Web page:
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In Chrome, Javascript is allowed to run by default. However, there's a nice dialog (Settings → Show advanced settings... → Content settings...) for blocking Javascript from specific sites:

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My question: at what layer is this blocking being done? Does blocking Javascript in this manner prevent the scripts from actually being downloaded (thus reducing bandwidth usage), or does it merely prevent the blocked scripts from running?

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1 Answer 1

up vote 5 down vote accepted

Yes, it does save bandwidth and this is easily verifiable by looking at the Network tab of Tools > Developer tools in Chrome. When you block JavaScript for a site, Chrome simply doesn't download them and thus saves on bandwidth. This is being done at the "Application" layer of the OSI model (you asked about which layer it happened at, so I wasn't sure exactly what you meant, but I assumed you meant the OSI model).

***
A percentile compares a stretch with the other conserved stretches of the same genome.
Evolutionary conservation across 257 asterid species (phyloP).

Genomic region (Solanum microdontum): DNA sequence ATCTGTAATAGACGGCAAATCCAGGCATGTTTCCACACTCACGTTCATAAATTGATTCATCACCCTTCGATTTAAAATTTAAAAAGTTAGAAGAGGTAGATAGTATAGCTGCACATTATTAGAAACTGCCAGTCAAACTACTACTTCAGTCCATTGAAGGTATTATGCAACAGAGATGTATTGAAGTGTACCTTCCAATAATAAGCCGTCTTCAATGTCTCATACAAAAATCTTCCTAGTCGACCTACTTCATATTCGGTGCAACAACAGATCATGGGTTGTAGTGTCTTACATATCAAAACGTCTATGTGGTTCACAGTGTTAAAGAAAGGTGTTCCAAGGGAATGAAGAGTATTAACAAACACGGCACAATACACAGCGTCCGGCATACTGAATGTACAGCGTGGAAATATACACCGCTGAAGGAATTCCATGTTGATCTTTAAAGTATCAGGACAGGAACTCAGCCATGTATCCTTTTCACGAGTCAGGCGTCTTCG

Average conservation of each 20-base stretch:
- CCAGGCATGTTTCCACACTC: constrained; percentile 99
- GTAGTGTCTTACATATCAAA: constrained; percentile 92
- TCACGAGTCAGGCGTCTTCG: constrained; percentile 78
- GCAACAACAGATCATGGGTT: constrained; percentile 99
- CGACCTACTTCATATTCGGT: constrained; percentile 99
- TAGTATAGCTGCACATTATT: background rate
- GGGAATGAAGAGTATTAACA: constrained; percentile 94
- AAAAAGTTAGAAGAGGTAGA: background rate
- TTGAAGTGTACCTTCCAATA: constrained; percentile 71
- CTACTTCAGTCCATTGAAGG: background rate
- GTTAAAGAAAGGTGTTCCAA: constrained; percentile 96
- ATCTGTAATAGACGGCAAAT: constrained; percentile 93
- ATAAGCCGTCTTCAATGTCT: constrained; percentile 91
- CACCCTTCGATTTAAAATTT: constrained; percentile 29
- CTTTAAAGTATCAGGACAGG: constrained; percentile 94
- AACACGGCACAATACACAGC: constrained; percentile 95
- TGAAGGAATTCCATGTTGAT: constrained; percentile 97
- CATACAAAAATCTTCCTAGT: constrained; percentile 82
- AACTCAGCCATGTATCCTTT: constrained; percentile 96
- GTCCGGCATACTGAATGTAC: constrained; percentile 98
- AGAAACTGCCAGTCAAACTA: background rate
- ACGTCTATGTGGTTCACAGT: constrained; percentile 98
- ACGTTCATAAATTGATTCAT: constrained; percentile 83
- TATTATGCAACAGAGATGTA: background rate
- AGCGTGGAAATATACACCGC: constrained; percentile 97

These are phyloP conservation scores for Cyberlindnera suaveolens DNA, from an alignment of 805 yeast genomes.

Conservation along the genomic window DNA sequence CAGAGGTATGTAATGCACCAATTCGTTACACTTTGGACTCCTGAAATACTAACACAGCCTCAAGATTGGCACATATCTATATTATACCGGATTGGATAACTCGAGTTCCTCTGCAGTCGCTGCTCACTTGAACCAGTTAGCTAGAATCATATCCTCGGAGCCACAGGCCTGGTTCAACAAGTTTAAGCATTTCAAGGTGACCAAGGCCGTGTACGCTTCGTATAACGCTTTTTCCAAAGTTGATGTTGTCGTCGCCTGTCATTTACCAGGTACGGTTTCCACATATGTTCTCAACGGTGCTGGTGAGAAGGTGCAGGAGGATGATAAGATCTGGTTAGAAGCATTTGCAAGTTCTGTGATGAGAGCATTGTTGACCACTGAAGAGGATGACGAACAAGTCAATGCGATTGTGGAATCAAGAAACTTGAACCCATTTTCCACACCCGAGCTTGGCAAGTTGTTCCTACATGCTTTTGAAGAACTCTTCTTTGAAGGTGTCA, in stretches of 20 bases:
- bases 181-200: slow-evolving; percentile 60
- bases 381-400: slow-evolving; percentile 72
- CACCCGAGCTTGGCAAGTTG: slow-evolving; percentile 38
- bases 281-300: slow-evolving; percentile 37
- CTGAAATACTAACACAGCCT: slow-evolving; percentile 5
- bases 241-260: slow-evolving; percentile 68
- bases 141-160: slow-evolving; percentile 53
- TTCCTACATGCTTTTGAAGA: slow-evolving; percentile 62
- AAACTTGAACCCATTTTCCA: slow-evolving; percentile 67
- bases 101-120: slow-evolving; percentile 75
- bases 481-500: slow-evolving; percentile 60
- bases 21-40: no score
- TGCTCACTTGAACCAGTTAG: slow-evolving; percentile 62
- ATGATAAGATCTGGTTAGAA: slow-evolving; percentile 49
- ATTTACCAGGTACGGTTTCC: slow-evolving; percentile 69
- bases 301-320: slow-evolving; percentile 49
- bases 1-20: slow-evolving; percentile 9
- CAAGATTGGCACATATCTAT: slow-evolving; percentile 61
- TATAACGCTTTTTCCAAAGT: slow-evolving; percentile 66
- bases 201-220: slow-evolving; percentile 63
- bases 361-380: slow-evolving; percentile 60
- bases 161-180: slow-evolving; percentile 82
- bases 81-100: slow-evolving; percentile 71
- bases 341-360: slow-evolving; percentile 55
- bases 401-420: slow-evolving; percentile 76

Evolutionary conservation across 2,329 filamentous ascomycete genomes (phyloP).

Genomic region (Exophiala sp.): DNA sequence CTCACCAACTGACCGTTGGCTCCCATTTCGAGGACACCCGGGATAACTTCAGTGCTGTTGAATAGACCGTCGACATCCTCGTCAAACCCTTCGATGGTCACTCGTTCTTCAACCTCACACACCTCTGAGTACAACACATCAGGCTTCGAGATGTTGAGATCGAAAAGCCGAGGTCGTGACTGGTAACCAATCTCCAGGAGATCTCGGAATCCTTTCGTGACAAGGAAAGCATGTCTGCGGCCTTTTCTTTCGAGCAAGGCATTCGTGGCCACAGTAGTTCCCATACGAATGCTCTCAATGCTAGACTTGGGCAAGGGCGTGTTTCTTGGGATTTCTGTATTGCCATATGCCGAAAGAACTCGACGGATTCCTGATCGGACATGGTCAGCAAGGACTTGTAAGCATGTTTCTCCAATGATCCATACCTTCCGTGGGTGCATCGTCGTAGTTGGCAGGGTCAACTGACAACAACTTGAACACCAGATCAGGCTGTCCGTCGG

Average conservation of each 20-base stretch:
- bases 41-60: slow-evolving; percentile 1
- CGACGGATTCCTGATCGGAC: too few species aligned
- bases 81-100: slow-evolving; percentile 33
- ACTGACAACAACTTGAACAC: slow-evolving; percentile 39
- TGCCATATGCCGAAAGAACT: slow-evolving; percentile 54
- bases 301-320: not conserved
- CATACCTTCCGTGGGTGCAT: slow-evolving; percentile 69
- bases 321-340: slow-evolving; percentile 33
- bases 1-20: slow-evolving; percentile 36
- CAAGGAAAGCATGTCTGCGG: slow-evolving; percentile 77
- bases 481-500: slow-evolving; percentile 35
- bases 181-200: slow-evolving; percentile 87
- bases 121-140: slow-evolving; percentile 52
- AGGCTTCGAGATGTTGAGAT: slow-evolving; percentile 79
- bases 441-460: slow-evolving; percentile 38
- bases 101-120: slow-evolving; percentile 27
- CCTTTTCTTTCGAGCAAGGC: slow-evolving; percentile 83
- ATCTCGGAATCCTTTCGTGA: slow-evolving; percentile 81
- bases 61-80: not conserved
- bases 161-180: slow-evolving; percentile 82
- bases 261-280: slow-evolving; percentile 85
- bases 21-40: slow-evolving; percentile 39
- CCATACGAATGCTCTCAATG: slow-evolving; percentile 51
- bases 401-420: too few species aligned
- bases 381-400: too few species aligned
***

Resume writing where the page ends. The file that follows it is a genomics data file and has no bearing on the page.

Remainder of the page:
Here are the results for me with JavaScript blocked for SuperUser.com

JavaScript Blocked

Here are the results for me with JavaScript not blocked for SuperUser.com

JavaScript Not Blocked

As you can see, the loading times with JavaScript blocked were less than a second, but with JavaScript enabled, it took around 2 seconds.

It should be noted that in this experiment, I did the "with JavaScript blocked" test first, and had never gone to SuperUser.com in Chrome before. I did the "with JavaScript not blocked" test second.

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